Following the publication of Michael Lewis’ new book, Flash Boys: A Wall Street Revolt, plaintiffs’ lawyers and government regulators have increasingly focused their attention on financial institutions participating in high frequency trading (“HFT”). Less than three weeks after the release of Flash Boys, private plaintiffs filed a class action lawsuit against 27 financial services firms and 14 national securities exchanges (with additional defendants likely to be named later) alleging that defendants’  HFT practices violated the antifraud provisions of the federal securities laws. Plaintiffs’ lawyers also filed a separate action with similar allegations against The CME Group, Inc. and The Board of Trade of the City of Chicago.

In addition, the Securities and Exchange Commission, Commodity Futures Trading Commission, and Federal Bureau of Investigation announced that they were actively investigating HFT practices. The New York State Attorney General is currently pursuing an initiative to crack down on what he referred to as ”predatory practices” in the HFT business. Although the outcome of these lawsuits and investigations is unknown, it is clear that trading firms, brokers, and exchanges engaged in HFT activity are under increasing pressure from plaintiffs’ lawyers, federal and state regulators, and criminal law enforcement authorities.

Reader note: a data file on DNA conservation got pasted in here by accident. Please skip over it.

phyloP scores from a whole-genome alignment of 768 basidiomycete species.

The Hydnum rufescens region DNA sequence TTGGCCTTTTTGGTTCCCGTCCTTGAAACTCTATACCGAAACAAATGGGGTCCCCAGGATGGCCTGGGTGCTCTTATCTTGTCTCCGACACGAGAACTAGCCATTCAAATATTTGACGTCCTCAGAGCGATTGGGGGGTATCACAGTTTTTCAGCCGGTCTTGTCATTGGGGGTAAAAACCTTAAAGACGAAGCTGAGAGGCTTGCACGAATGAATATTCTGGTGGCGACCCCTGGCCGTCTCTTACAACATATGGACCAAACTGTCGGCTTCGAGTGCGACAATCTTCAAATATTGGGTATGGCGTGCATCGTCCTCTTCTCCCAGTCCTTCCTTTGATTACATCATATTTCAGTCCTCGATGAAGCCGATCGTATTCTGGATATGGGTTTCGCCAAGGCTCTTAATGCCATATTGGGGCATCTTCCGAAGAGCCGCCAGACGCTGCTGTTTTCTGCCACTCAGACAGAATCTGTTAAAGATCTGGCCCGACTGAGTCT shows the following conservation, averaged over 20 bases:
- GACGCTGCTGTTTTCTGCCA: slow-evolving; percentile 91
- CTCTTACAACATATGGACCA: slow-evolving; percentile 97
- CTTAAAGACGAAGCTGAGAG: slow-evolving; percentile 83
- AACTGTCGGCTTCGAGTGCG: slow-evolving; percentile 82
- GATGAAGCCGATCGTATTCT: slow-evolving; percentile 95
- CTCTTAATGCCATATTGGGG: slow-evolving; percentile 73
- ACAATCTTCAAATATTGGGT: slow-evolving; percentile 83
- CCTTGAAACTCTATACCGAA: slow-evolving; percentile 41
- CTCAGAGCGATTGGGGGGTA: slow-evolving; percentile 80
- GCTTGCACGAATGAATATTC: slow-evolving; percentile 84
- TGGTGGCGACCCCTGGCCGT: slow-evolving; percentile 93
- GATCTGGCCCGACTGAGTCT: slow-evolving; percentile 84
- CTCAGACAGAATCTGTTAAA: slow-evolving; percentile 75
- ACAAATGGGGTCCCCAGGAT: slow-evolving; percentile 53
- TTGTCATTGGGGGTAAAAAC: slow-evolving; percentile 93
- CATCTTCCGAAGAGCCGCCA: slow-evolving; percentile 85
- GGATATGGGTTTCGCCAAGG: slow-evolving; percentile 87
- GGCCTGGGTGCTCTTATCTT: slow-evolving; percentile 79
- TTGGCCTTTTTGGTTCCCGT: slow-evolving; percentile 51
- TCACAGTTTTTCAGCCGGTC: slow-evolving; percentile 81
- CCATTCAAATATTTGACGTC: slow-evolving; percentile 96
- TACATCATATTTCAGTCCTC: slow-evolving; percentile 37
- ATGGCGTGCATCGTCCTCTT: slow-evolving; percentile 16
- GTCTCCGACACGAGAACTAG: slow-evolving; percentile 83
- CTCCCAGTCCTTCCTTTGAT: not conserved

Please join us as Mayer Brown partners Joseph De Simone, Jerome Roche, and Matthew Rossi discuss these new developments in HFT.